Friday, September 23, 2005

City backs off one use of eminent domain

Posted by Craig Westover | 10:36 AM |  

It was a surprise to property owners in the area bordering the Jefferson-Smurfit property near Loeb Lake on St. Paul’s north side, but a pleasant one.

Both the Jefferson-Smurfit property developer and representatives of the St. Paul planning department categorically stated that eminent domain, which was cnsidered an option, would not be used in conjunction with a proposed townhouse development. As I noted in my Pioneer Press column on August 31 --
Property owners adjacent to the Jefferson Smurfit property near Loeb Lake in St. Paul, whose family has held title to the land since 1905, are under threat of eminent domain as the city determines (noted in a neighborhood letter from council member Lee Helgen) "how to enhance the neighborhood." So the City Council can "assess redevelopment opportunities" presented by this private property, it passed an ordinance prohibiting homeowners on the land from making improvements to their properties.
In this case the developer, Dick Kedrowski, returned to his roots -- he grew up in the Rice Street area -- and did not want to be the kind of neighbor that used the city to take neighborhood property -- despite his obvious interest in the property and his open invitation to discuss a purchase with any “willing seller.” The eminent domain threat, however, would not be part of the negotiation.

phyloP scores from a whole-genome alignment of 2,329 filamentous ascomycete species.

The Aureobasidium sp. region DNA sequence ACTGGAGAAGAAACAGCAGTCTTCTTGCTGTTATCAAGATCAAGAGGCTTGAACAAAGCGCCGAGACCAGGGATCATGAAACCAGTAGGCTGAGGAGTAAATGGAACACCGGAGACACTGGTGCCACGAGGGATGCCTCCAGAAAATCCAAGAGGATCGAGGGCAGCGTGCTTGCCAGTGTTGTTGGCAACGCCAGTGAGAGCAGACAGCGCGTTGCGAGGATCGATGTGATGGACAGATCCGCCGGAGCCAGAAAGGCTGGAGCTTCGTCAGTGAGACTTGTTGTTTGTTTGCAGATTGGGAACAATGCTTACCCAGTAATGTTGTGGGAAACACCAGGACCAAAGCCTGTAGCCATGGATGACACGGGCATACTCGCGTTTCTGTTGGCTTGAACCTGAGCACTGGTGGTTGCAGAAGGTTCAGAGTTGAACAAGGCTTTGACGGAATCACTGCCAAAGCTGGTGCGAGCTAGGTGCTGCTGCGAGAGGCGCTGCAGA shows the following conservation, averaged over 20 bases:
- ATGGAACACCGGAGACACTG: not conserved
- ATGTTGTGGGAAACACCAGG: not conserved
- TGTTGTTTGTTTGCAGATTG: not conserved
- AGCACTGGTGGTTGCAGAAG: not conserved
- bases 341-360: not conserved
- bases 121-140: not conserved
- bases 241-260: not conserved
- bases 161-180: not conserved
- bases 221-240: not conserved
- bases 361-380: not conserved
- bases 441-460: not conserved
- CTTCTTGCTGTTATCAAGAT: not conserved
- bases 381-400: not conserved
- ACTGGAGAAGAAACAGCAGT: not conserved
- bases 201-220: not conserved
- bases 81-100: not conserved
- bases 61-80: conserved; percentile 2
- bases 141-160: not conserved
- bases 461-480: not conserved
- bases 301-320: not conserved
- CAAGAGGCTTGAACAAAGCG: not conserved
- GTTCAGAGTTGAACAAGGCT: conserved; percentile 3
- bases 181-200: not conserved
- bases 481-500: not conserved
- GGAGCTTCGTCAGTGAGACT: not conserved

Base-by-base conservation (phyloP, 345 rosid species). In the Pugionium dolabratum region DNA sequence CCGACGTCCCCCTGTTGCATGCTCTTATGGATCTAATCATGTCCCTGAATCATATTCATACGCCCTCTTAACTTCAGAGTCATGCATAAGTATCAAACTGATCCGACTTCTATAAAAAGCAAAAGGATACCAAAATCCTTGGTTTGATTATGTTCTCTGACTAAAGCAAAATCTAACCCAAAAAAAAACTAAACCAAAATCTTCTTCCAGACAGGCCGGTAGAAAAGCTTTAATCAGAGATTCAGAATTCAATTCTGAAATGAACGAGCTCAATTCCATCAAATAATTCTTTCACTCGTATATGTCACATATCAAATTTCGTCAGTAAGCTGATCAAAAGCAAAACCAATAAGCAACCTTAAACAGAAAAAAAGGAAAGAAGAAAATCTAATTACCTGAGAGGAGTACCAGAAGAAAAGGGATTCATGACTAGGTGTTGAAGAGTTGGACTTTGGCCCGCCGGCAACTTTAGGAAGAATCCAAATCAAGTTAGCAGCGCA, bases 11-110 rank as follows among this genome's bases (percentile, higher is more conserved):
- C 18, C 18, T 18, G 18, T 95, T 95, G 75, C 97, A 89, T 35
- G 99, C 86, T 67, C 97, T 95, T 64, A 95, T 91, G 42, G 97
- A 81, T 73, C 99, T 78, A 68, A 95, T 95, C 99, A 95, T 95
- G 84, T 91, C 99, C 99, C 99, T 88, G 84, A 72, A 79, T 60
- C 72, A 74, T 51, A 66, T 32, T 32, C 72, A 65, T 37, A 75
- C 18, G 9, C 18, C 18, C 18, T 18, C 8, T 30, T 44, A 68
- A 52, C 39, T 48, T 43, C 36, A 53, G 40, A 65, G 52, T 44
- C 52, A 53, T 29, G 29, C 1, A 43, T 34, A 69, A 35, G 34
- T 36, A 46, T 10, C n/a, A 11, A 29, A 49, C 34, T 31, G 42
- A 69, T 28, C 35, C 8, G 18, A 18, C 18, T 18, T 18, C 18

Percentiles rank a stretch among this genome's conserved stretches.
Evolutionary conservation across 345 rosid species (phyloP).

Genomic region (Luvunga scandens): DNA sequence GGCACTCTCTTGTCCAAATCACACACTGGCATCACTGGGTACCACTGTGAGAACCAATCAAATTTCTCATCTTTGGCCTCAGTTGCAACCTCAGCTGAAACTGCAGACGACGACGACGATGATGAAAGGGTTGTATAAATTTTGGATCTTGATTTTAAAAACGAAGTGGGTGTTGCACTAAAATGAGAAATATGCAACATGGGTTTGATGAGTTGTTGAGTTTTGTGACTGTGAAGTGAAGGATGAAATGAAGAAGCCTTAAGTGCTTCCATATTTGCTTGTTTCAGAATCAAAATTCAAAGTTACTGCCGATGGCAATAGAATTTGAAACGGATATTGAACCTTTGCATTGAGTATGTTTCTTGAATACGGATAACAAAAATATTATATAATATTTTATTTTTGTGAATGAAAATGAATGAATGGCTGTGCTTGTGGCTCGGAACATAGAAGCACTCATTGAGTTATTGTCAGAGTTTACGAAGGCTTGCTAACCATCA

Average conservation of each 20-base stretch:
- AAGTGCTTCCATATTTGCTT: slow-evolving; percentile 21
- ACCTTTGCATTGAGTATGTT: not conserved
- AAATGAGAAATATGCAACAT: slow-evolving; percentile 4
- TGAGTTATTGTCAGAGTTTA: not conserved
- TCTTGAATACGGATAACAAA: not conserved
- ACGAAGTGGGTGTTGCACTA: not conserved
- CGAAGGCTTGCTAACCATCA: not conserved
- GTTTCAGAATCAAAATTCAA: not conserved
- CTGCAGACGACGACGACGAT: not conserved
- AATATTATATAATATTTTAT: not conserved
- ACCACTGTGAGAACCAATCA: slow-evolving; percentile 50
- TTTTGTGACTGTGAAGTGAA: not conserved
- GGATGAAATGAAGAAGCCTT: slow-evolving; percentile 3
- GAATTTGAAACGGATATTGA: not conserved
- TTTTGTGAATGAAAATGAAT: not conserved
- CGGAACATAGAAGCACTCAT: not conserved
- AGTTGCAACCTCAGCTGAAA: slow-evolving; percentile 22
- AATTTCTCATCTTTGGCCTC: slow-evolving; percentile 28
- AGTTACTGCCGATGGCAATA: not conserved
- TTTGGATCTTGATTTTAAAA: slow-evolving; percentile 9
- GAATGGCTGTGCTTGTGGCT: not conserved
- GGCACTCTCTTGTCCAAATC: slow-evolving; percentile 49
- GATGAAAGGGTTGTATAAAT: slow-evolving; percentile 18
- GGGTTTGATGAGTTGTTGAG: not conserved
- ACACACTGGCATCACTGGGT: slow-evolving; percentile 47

From the city planning department, Emily Ulmer stated that the development plan “no longer includes taking the area between the park and the Jefferson-Smurfit property.” It was also stated that improving Jessamine Court, which runs through the adjacent property, as access to the development would not require taking of property.

The meeting was the first time that property owners in the area heard that the threat of eminent domain, which was clearly stated back in March, was lifted. Nonetheless, it was welcome news, if accepted somewhat skeptically. There are still possible eminent domain issues for established local businesses in the area, unrelated to the Jefferson-Smurfit development.

The larger point is, in this case, property owners were fortunate to be dealing with a developer that understood the neighborhood disruption that can be caused by eminent domain. It did not put the issue to rest. In light of the Kelo decision, legislative action limiting the use of eminent domain to transfer property from one private owner to another for “redevelopment” ought to remain a priority.